The piling debt woes are drawing comparisons between Evergrande and the quartet of Chinese conglomerates – Anbang, CEFC, HNA and Wanda – that were cut down into bite-sized businesses after their debt binge. Last week, HNA was broken into four separate businesses after entering bankruptcy.
Like HNA, a bankruptcy restructuring under state ward may happen as Evergrande struggles to prevent US$15.7 billion of offshore bonds and 56 billion yuan of onshore debt from defaulting, leading global investors like George Soros to warn of systemic risks to China’s financial system posed by the nation’s 2.4 trillion yuan in external debt.
“I do see Evergrande following HNA’s path,” said Promboon. “It will become a smaller Evergrande following the sale of noncore assets to repay debts. However, Evergrande is quintessential a property company so the break-up will not be so dramatic.”
Some commentaries are already pointing to Evergrande as China’s “Lehman moment,” referring to the 2008 collapse of the US investment bank.
A snapshot of the gearing ratios among China's big developers. Source: Jefferies.
“Not even close,” said a Barclays report on September 20. The effects could spill over to China’s property sector, with economic implications. But the US$300 billion in liabilities is not large enough to tip the scale of China’s banking system which has as much as US$40 trillion to US$45 trillion in assets, and total loans of over US$30 trillion, Barclays said.
Evergrande’s difficulties are playing out just as China Huarong Asset Management is in the middle of a recapitalisation exercise.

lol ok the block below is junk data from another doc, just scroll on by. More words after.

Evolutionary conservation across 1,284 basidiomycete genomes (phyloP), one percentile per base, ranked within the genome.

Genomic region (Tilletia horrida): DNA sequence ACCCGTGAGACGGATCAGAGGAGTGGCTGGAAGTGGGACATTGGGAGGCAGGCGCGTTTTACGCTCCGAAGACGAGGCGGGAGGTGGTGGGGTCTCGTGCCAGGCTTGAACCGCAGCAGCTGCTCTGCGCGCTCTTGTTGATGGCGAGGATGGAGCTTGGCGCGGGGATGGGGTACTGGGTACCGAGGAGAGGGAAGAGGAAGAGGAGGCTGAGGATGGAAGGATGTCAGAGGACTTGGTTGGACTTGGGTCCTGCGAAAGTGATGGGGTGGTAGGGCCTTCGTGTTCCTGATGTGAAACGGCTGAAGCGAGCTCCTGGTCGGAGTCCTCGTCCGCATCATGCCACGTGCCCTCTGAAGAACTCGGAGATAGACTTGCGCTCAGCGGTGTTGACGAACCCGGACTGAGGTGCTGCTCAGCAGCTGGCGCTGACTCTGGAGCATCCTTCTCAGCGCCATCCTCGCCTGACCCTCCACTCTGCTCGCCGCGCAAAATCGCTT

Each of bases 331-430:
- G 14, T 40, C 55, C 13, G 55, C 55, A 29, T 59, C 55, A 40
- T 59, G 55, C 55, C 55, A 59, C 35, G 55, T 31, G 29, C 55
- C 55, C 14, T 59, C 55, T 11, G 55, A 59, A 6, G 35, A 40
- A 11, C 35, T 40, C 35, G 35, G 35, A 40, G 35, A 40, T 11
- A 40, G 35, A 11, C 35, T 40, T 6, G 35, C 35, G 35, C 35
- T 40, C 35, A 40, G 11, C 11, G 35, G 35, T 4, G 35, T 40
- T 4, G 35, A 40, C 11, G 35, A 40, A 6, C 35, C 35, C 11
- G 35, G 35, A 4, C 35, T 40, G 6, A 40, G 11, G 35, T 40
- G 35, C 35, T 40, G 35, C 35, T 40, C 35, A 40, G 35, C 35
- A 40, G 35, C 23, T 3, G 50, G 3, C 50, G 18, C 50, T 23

That means two of China’s largest offshore bond issuers are testing the capacity and appetite of the government to backstop potentially substantial failures, S&P Global said.
Although Evergrande’s potential defaults represent a fraction of China’s financial system, the high-profile cases have rattled investors since the common perception has been that the Chinese government will not let state-supported firms fail, analysts said.
Many investors and international banks believe Beijing could soon put forward a plan or make some meaningful progress to reduce the impact. While many questions remain unanswered, one thing is for sure: bondholders are likely to be the last to be refunded, in a long queue behind homebuyers, contractors, banks, and wealth management product investors, analysts said.
“Pricking the bubble created by developers like Evergrande is a very good way to give a lesson to the entire sector and show the determination of the government to stabilise the housing market,” said Gan.Internet Explorer Channel Network